The community has been facing a crisis of survival fueled by economic hardship and rural poverty amidst the growing disinterest of the government in their welfare and rights. Armenia’s lack of infrastructure in remote settlements is also among the main factors contributing to the community’s decline. The tragic event in Shamiram in 2017 was said to be the last but not least testimony of the indifference of the Armenian leadership to the existence of Yazidis within the country’s borders. Most of Yazidis have already lost hopes for a better future in Armenia and left the country to settle abroad, mainly in Russia.
In 2018, Yazidis living in Armenia claimed that they were subjected to oppression by the Pashinyan administration similar to what has been followed by his predecessor Serzh Sargsyan. They issued a statement protesting against the policy of Yerevan toward ethnic minorities.
“Right after the change of power following the Velvet Revolution in Armenia, thousands of people were appointed to positions in various settlements. Yazidis form the largest minority in Armenia have not been appointed to any position. Although there are many highly-educated Yazidi youngsters in Armenia, they leave the country,” said the appeal. They claimed that there is only one Kurdish family in Armenia and the Kurdish language is taught in five villages in Aragatsotn province; however, “Yazidi” is noted in Yazidi children's birth certificates.
The struggle for the rights of Yazidis in Armenia also got a severe backlash from the Armenian authorities. In 2021, the UN called on Yerevan to stop persecuting activist Sashik Sultanyan, founder of the Yezidi Center for Human Rights. Sultanyan was accused of inciting ethnic and religious hatred. The Armenian National Security Service opened a criminal case against him based on an interview he gave in 2020 to an online source. Sultanyan has been advocating support for the rights of the Yazidi community in Armenia.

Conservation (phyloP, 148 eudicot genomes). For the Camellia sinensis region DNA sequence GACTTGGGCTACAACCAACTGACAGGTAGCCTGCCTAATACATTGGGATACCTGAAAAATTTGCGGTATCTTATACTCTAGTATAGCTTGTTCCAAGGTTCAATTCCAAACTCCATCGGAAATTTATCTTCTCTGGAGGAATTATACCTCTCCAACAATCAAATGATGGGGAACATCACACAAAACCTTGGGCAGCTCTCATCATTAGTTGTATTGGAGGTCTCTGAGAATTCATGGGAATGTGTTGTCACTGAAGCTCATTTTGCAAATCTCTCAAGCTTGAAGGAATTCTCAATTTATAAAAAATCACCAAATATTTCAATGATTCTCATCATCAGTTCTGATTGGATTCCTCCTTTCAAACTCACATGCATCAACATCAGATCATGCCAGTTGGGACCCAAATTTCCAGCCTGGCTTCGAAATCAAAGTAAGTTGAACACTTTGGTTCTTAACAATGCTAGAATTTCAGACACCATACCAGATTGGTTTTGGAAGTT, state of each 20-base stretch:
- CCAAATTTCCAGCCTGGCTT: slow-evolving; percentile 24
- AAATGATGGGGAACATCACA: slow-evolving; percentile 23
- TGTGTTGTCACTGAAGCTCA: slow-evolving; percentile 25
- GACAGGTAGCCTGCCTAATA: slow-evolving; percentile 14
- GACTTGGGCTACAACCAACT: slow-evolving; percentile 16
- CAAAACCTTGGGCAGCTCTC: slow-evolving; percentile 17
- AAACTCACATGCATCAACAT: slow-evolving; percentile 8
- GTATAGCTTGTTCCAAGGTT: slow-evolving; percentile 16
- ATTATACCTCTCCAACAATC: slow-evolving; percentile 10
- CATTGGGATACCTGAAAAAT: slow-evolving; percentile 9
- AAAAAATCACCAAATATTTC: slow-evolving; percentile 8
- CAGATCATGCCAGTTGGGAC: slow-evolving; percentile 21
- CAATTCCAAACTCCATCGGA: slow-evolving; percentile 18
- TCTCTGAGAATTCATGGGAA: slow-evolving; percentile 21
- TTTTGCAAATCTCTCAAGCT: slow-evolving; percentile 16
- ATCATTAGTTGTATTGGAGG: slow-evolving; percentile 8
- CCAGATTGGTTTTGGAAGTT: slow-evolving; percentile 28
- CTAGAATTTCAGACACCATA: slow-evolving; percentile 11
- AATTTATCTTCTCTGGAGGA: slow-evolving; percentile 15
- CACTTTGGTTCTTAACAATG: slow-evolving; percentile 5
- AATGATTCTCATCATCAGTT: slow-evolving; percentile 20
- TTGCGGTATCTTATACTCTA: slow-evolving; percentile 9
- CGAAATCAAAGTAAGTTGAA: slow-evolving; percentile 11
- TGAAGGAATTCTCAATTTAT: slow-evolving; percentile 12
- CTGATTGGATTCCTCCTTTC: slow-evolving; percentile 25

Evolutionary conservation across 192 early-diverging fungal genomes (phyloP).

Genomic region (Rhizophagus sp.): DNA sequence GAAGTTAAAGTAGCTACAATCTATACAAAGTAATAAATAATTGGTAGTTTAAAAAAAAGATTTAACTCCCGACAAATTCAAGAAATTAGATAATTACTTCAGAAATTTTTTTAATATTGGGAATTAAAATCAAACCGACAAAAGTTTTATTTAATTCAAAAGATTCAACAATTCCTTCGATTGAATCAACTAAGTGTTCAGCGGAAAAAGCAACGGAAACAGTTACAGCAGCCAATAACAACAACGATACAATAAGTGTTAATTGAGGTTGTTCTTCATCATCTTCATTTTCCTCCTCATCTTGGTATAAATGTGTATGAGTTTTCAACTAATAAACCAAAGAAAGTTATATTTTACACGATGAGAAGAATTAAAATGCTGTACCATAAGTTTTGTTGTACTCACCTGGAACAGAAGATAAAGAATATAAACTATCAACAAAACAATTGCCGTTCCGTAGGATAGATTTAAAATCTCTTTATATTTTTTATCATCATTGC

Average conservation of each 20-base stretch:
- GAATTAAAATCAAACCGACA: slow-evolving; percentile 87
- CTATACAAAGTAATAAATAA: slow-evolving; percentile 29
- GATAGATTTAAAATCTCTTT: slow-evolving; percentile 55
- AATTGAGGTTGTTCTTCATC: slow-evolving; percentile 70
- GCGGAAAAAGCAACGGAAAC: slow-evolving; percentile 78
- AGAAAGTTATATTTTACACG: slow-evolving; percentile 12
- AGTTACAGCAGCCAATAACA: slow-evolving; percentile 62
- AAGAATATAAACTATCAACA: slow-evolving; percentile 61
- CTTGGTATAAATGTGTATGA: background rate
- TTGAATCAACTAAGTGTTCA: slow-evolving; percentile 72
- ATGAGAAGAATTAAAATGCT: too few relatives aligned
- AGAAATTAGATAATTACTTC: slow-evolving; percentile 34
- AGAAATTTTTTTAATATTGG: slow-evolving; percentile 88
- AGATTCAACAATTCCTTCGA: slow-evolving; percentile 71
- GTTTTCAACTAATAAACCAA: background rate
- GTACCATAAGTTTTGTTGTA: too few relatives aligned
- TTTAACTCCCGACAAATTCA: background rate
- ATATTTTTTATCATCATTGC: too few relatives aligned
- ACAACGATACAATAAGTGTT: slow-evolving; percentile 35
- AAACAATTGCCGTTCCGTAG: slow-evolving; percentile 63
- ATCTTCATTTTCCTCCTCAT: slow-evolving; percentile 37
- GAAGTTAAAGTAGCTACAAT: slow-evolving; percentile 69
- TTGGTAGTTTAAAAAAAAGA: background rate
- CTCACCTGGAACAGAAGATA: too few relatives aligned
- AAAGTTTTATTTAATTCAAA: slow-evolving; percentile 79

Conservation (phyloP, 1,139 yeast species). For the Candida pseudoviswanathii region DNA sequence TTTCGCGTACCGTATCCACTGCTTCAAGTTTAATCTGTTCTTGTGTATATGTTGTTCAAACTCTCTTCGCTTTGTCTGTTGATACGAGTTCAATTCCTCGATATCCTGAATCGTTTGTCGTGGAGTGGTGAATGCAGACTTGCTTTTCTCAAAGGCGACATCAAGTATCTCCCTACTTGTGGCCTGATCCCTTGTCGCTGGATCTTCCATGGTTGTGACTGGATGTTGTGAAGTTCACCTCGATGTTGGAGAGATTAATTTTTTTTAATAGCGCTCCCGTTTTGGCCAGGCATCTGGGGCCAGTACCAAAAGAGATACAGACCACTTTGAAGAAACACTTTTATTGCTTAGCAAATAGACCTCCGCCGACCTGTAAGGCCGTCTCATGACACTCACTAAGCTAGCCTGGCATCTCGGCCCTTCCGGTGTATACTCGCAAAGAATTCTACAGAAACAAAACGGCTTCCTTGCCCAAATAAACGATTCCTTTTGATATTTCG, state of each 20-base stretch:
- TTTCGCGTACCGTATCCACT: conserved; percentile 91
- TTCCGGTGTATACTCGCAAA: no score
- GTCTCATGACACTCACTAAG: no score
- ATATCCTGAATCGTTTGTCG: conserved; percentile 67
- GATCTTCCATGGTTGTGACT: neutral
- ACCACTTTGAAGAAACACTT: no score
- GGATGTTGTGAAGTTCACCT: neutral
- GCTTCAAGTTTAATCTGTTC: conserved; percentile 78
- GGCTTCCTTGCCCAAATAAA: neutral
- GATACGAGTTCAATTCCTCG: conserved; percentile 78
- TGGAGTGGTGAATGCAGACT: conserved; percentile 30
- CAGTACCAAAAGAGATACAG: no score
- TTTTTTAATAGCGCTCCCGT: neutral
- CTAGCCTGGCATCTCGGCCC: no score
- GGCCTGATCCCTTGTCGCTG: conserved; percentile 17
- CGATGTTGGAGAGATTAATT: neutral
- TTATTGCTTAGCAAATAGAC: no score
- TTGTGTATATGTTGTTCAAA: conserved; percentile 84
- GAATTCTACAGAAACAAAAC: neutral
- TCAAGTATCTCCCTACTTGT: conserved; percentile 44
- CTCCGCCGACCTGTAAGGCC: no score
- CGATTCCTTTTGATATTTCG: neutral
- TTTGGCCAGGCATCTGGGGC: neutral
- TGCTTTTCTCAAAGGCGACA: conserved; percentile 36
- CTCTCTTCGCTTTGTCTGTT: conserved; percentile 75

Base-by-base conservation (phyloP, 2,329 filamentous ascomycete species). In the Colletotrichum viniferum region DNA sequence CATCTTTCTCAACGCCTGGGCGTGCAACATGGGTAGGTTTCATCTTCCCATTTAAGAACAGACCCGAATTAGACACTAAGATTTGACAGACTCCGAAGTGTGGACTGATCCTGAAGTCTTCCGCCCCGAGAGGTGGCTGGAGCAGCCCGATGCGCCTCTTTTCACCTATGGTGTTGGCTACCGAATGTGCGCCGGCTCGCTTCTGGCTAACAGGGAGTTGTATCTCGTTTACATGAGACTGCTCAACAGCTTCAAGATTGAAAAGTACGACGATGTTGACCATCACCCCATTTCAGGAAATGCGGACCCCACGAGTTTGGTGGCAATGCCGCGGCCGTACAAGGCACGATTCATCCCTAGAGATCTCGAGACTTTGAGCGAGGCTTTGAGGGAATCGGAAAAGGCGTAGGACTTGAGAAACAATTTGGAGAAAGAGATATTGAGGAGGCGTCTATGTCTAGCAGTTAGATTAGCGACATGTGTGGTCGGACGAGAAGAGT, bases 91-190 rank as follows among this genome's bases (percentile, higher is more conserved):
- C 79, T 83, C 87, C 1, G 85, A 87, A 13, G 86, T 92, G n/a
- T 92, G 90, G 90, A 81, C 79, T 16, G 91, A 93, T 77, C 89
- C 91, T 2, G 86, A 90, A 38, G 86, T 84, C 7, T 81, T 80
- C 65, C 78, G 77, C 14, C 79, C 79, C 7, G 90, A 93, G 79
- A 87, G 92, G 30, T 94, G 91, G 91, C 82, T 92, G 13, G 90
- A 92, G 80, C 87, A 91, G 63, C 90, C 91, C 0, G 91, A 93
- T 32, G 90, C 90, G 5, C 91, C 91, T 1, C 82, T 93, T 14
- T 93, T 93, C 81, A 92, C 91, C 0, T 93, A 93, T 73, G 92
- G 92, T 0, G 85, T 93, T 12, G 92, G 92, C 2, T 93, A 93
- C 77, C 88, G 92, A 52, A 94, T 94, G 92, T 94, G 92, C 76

“Raising concern about violations of the rights of minorities is not the same as inciting hatred or inciting violence,” the UN experts said. “And minorities like the Yazidis are not a threat to national security.”
The UN human rights activists called on the Armenian authorities to drop the criminal charges against Sultanyan, which, according to them, were an attempt to intimidate the activist and anyone who supports the rights of minorities.
“The government should directly discuss their grievances with Yezidis and other minorities…and not use trumped-up criminal charges to silence them,” the human rights activists said.
Meanwhile, the discrimination against Yazidis in Armenia again made headlines in February 2022, when mandatory serviceman Vle Feroyan, who willfully left the military unit in the Armenian city of Kapan, surrendered to the military police and was subjected to humiliation in the military unit because of his Yazidi ethnicity. Although the commandment of the military unit dismissed the allegations, the event caused outrage among the Yazidi community.
Today, the scandal between the Armenian authorities and the Yazidi community is reshaping dangerously as the ethnic minority is gradually out of patience. Will Yerevan take into account the rights of tens of thousands of Yazidis or keep watching how they prepare “vendetta”? Time will show.